PaperCut is available as a free download for small office and home use (up to 5 users). It is compatible with Linux, Mac, Windows, and even Novell networks.

Download PaperCut

Data recovery tool

Friday, October 15th, 2010

runs on Linuxruns on Macruns on Windows
screenshot of TestDisk

There's no doubt your computer is a powerful tool. It can crunch numbers, process data, and do a whole bunch of other great stuff. Unfortunately, it's a complicated piece of machinery, and from time to time, it can go on the fritz. You can have problems with memory; the CPU can mess up, and the hard drive can flake out on you. Fortunately, there is help out there.

TestDisk is an application that can give you a hand when your hard drive starts to go nuts. Specifically, it deals with broken, missing, or lost partitions, and with bootable disks that don't boot any more. If your problem is a specific hardware issue, it's not going to help, but if your hard drive has seen better days because of runaway programs, nasty viruses, or (shudder) operator error, you might want to give it a go.

This app can deal with a wide variety of different operating system and disk combinations. It knows about FAT and NTFS file systems on your Windows machine, HFS and variants on your Mac, as well as ext2 and ext3 filesystems on your Linux machine, and a bunch of others. Because this is complicated and potentially dangerous stuff, there are detailed instructions on just how to use this tool.

TestDisk is a free download. And good luck.

Download TestDisk

Free network backup solution

Sunday, August 22nd, 2010

runs on Linuxruns on Macruns on Windows
screenshot of Amanda

Backups. What can you say: you've gotta' do 'em. If you're just archiving your personal stuff, it's pretty easy. Make a copy. Store it someplace else. Automate it so you don't forget. Got a small network? That's still doable, although a bit more complicated. A bigger network? Now that's not going to come without some pain. Let's try to keep the discomfort to a minimum.

Amanda is a free, open source, backup solution. It's not something you're going to use for just your personal stuff, since there's servers involved, but if you've got a bunch of machines to watch over, it may be worth a try. You install the server piece on a Linux box—it needs to use tar, awk, Samba, and Perl—and then a client app on each machine you want to back up. There's a client available for Windows, Mac (OS X), and all sorts of other Unix-like systems. It boasts an easy, well-documented setup process, and gives you the option of backing up to disk or tape, or even both at the same time. And since it uses tar and other native tools, if everything goes sideways, you can still restore without Amanda being available.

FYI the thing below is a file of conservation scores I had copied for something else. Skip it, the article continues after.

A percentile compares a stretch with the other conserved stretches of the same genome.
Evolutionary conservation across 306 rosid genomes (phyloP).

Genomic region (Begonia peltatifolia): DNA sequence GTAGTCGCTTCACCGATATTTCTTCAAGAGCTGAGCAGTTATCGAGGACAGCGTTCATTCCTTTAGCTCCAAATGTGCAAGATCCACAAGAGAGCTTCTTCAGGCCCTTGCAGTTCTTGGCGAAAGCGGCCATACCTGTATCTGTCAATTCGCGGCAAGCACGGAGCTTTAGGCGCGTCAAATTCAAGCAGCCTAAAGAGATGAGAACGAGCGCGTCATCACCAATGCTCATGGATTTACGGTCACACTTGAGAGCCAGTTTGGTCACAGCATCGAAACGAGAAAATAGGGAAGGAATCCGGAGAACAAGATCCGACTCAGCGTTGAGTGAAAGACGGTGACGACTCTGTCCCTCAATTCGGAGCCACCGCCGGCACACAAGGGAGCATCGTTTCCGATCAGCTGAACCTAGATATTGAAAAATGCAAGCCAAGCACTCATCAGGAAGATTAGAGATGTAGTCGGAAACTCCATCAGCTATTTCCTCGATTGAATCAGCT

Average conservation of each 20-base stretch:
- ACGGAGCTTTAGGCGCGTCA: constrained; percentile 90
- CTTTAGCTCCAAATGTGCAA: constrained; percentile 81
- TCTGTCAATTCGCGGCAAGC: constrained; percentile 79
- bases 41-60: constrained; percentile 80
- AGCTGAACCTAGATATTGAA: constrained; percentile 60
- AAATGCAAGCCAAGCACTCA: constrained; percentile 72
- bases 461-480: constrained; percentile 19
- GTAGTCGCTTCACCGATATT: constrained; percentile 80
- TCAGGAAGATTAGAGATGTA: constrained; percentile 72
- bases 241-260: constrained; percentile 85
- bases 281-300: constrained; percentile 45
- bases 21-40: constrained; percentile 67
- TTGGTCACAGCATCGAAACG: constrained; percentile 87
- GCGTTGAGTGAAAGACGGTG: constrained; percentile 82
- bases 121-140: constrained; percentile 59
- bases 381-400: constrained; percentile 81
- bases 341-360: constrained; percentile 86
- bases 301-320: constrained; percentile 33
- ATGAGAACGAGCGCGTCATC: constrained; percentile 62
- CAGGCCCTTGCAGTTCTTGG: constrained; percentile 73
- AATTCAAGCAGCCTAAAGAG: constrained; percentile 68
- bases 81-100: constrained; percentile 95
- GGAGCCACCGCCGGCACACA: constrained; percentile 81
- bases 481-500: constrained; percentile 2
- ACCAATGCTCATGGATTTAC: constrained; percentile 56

You can grab a copy of Amanda for free. They've also got paid versions available if you want to save your backups in the Cloud.

Download Amanda

Archive your Tweets with TwitterBackup

Friday, July 23rd, 2010

runs on Linuxruns on Macruns on Windows
screenshot of TwitterBackup

If you spend your life on Twitter, it might be nice to have a record of your "Tweets". Unfortunately there's no built-in way to do that. Sure, your old posts are always there in your Profile page, but as well all know, sometimes Twitter can have, ummm, issues. The only totally safe way to keep track of what you've Tweeted is to save it yourself.

TwitterBackup is an aptly named application that allows you to do just that. Fire it up, give it your Twitter login credentials, and it will grab a copy of what you've done out there. It saves things off in an XML file on your local drive, so you can access it with any text editor. While it's doing its thing, it performs an "incremental backup", so it only adds newer Tweets to what you've already got backed up.